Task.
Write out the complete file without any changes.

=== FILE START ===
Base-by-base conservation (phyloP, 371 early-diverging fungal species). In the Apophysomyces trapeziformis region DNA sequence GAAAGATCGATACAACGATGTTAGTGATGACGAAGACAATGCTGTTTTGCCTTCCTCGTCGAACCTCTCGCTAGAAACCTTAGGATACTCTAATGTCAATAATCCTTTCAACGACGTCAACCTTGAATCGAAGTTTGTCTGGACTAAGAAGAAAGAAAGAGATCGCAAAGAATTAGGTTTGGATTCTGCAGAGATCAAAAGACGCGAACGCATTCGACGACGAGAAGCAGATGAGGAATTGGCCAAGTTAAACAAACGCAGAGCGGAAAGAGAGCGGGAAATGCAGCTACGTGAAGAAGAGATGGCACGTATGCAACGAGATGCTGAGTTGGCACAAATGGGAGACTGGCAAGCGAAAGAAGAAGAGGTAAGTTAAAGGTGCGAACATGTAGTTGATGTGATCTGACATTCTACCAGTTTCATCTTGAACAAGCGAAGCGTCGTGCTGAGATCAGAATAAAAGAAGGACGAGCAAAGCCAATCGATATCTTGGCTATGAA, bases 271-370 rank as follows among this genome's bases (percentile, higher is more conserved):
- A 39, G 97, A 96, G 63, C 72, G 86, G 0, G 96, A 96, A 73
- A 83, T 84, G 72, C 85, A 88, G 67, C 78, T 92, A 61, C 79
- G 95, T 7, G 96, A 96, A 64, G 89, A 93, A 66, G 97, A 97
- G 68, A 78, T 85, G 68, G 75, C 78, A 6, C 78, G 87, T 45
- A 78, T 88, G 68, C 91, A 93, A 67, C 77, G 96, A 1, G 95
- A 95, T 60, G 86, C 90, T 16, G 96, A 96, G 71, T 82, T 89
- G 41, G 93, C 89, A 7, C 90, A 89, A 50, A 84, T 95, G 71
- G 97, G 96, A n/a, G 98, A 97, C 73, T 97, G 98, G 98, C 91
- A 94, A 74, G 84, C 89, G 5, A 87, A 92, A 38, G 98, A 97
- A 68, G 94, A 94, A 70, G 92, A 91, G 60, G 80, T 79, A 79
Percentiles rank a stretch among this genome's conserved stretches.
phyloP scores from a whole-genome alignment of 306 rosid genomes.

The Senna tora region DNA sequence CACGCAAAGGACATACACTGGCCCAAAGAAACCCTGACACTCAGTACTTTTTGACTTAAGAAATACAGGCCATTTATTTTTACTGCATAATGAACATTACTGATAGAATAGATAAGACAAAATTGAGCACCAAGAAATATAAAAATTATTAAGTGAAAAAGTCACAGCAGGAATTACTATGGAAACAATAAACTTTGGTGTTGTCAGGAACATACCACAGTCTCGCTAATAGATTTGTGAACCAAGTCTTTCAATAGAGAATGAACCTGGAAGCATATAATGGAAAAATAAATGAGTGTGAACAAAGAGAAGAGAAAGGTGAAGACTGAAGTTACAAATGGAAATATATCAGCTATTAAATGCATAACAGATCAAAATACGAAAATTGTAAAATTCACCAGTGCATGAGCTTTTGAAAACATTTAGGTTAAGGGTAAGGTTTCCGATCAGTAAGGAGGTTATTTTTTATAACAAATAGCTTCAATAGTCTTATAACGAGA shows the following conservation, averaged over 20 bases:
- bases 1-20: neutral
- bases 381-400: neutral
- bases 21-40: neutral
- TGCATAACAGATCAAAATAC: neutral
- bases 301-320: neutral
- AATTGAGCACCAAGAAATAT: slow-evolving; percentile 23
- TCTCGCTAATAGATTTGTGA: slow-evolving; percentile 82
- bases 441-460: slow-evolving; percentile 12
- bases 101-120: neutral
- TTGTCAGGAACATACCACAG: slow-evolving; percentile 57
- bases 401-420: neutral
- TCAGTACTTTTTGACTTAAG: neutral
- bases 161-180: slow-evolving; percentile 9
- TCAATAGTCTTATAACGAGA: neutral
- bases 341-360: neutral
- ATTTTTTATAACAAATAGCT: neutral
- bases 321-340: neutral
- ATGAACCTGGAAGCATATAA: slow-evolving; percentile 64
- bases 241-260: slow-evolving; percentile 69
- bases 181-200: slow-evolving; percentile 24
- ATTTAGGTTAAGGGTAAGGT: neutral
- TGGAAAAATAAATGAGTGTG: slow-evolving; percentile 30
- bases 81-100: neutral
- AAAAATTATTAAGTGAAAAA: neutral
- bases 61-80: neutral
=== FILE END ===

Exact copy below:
Base-by-base conservation (phyloP, 371 early-diverging fungal species). In the Apophysomyces trapeziformis region DNA sequence GAAAGATCGATACAACGATGTTAGTGATGACGAAGACAATGCTGTTTTGCCTTCCTCGTCGAACCTCTCGCTAGAAACCTTAGGATACTCTAATGTCAATAATCCTTTCAACGACGTCAACCTTGAATCGAAGTTTGTCTGGACTAAGAAGAAAGAAAGAGATCGCAAAGAATTAGGTTTGGATTCTGCAGAGATCAAAAGACGCGAACGCATTCGACGACGAGAAGCAGATGAGGAATTGGCCAAGTTAAACAAACGCAGAGCGGAAAGAGAGCGGGAAATGCAGCTACGTGAAGAAGAGATGGCACGTATGCAACGAGATGCTGAGTTGGCACAAATGGGAGACTGGCAAGCGAAAGAAGAAGAGGTAAGTTAAAGGTGCGAACATGTAGTTGATGTGATCTGACATTCTACCAGTTTCATCTTGAACAAGCGAAGCGTCGTGCTGAGATCAGAATAAAAGAAGGACGAGCAAAGCCAATCGATATCTTGGCTATGAA, bases 271-370 rank as follows among this genome's bases (percentile, higher is more conserved):
- A 39, G 97, A 96, G 63, C 72, G 86, G 0, G 96, A 96, A 73
- A 83, T 84, G 72, C 85, A 88, G 67, C 78, T 92, A 61, C 79
- G 95, T 7, G 96, A 96, A 64, G 89, A 93, A 66, G 97, A 97
- G 68, A 78, T 85, G 68, G 75, C 78, A 6, C 78, G 87, T 45
- A 78, T 88, G 68, C 91, A 93, A 67, C 77, G 96, A 1, G 95
- A 95, T 60, G 86, C 90, T 16, G 96, A 96, G 71, T 82, T 89
- G 41, G 93, C 89, A 7, C 90, A 89, A 50, A 84, T 95, G 71
- G 97, G 96, A n/a, G 98, A 97, C 73, T 97, G 98, G 98, C 91
- A 94, A 74, G 84, C 89, G 5, A 87, A 92, A 38, G 98, A 97
- A 68, G 94, A 94, A 70, G 92, A 91, G 60, G 80, T 79, A 79
Percentiles rank a stretch among this genome's conserved stretches.
phyloP scores from a whole-genome alignment of 306 rosid genomes.

The Senna tora region DNA sequence CACGCAAAGGACATACACTGGCCCAAAGAAACCCTGACACTCAGTACTTTTTGACTTAAGAAATACAGGCCATTTATTTTTACTGCATAATGAACATTACTGATAGAATAGATAAGACAAAATTGAGCACCAAGAAATATAAAAATTATTAAGTGAAAAAGTCACAGCAGGAATTACTATGGAAACAATAAACTTTGGTGTTGTCAGGAACATACCACAGTCTCGCTAATAGATTTGTGAACCAAGTCTTTCAATAGAGAATGAACCTGGAAGCATATAATGGAAAAATAAATGAGTGTGAACAAAGAGAAGAGAAAGGTGAAGACTGAAGTTACAAATGGAAATATATCAGCTATTAAATGCATAACAGATCAAAATACGAAAATTGTAAAATTCACCAGTGCATGAGCTTTTGAAAACATTTAGGTTAAGGGTAAGGTTTCCGATCAGTAAGGAGGTTATTTTTTATAACAAATAGCTTCAATAGTCTTATAACGAGA shows the following conservation, averaged over 20 bases:
- bases 1-20: neutral
- bases 381-400: neutral
- bases 21-40: neutral
- TGCATAACAGATCAAAATAC: neutral
- bases 301-320: neutral
- AATTGAGCACCAAGAAATAT: slow-evolving; percentile 23
- TCTCGCTAATAGATTTGTGA: slow-evolving; percentile 82
- bases 441-460: slow-evolving; percentile 12
- bases 101-120: neutral
- TTGTCAGGAACATACCACAG: slow-evolving; percentile 57
- bases 401-420: neutral
- TCAGTACTTTTTGACTTAAG: neutral
- bases 161-180: slow-evolving; percentile 9
- TCAATAGTCTTATAACGAGA: neutral
- bases 341-360: neutral
- ATTTTTTATAACAAATAGCT: neutral
- bases 321-340: neutral
- ATGAACCTGGAAGCATATAA: slow-evolving; percentile 64
- bases 241-260: slow-evolving; percentile 69
- bases 181-200: slow-evolving; percentile 24
- ATTTAGGTTAAGGGTAAGGT: neutral
- TGGAAAAATAAATGAGTGTG: slow-evolving; percentile 30
- bases 81-100: neutral
- AAAAATTATTAAGTGAAAAA: neutral
- bases 61-80: neutral